The association can’t defend the indefensible
I know all about bad football – I’m a long-time Tampa Bay Buccaneer fan. They do some stupid things. I can’t logically defend them – but I do have an emotional attachment, so I’m loyal.
We have a similar situation with some NTCA members who step into the installation arena and play “bad tile.” They penalize themselves because they don’t know industry standards; our “rule books.”
In the last few weeks NTCA staff has been busy answering questions and trying to help solve issues from contractor members about job site and installation disputes. Problem is, it’s the third quarter and these NTCA teammates are still trying to figure out what to do out on the field. They’ve fumbled and they want NTCA leadership to blow the whistle, pick up the ball and make a call in their favor.
Tile contractors and installers must know our industry’s standards. These ARE the “rules of the game.” Ignorance of them is not a viable excuse when a problem is discovered. In the eyes of a court (if a problem gets that far) tile contractors are deemed experts. You must know tile sizing variances and warpage, substrate tolerances, above-grade installation standards, waterproofing details and much, much more. Knowing these is what separates professional tile contractors from people who “lay tile.”
That’s exactly what proved to be true on a recent inspection I performed. It was an elevator lobby that consisted of 12”x24” porcelain in a 50% offset with wash, or grazed, lighting. The lippage was noticeable when you walked through the lobby doors. The tile contractor that hired me was blaming the tile and the lighting. I asked him if he had done a mock-up, as is mandatory in this situation per ANSI; he said no, he had never heard of ANSI. I then did my best to explain to him that since he did not perform a mock-up he was outside of industry standards. He was not happy. Nothing I said at that point made the situation better in his eyes, and he threw out the famous phrase, “I have been doing this for 25 years and have never had a problem.” Well, today he did have a problem and the contractor eventually made him tear out the entire wall and replace it.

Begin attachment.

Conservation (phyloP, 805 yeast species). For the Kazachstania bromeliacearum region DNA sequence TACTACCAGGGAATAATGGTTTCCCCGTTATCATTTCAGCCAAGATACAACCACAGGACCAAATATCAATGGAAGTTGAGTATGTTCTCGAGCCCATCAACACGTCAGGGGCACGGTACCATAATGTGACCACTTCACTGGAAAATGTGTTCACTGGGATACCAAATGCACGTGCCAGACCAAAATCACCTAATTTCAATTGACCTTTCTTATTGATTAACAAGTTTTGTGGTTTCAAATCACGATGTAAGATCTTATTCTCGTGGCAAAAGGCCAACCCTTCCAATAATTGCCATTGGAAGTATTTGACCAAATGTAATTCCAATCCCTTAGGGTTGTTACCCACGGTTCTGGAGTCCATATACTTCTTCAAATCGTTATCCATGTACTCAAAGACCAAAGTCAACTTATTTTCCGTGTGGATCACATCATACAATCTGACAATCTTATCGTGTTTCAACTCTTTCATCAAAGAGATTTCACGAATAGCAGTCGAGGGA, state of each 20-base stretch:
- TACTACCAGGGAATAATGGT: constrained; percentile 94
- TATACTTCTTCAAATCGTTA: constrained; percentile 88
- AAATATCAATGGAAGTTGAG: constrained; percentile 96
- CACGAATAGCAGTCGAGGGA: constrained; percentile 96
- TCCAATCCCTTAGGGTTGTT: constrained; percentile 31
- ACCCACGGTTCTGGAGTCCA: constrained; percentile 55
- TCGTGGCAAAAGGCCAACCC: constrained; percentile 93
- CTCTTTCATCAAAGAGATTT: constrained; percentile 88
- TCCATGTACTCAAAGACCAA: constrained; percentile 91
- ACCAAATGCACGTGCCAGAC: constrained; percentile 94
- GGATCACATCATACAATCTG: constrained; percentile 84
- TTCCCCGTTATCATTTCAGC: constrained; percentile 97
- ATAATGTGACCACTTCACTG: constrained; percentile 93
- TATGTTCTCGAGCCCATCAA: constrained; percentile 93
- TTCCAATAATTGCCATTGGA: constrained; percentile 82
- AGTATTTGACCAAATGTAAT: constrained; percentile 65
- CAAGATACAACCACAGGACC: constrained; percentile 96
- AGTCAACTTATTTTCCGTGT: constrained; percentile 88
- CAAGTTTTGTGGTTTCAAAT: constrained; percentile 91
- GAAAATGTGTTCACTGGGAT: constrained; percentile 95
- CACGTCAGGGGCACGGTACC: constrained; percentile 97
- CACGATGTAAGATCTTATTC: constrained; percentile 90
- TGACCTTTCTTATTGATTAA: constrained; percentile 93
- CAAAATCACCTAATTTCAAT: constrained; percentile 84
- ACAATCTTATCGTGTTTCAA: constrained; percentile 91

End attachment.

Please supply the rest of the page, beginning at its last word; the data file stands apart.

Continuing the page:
Don’t get me wrong – the NTCA is not a neutral zone. The association is there to guide you in preventing problems and helping you do things right. Industry standards are evolving with modern technologies and changes in the way tile and setting products are made – it’s your responsibility to gear up and that includes knowledge.
Members of the NTCA Technical Committee – Nyle Wadford and Mike Gillette – are currently developing a white paper on how to construct a mock-up to show wash/graze lighting. It’s useful information, along with the TCNA Handbook, ANSI Guidelines, and the NTCA Reference Manual, that would have helped on that lobby install.
None of these resources can be helpful if you are halfway through the job or nearly completed, and you have not been following industry standards when you realize you have a problem. Don’t perform like my beloved Bucs. We’re handing you the ball – run with it!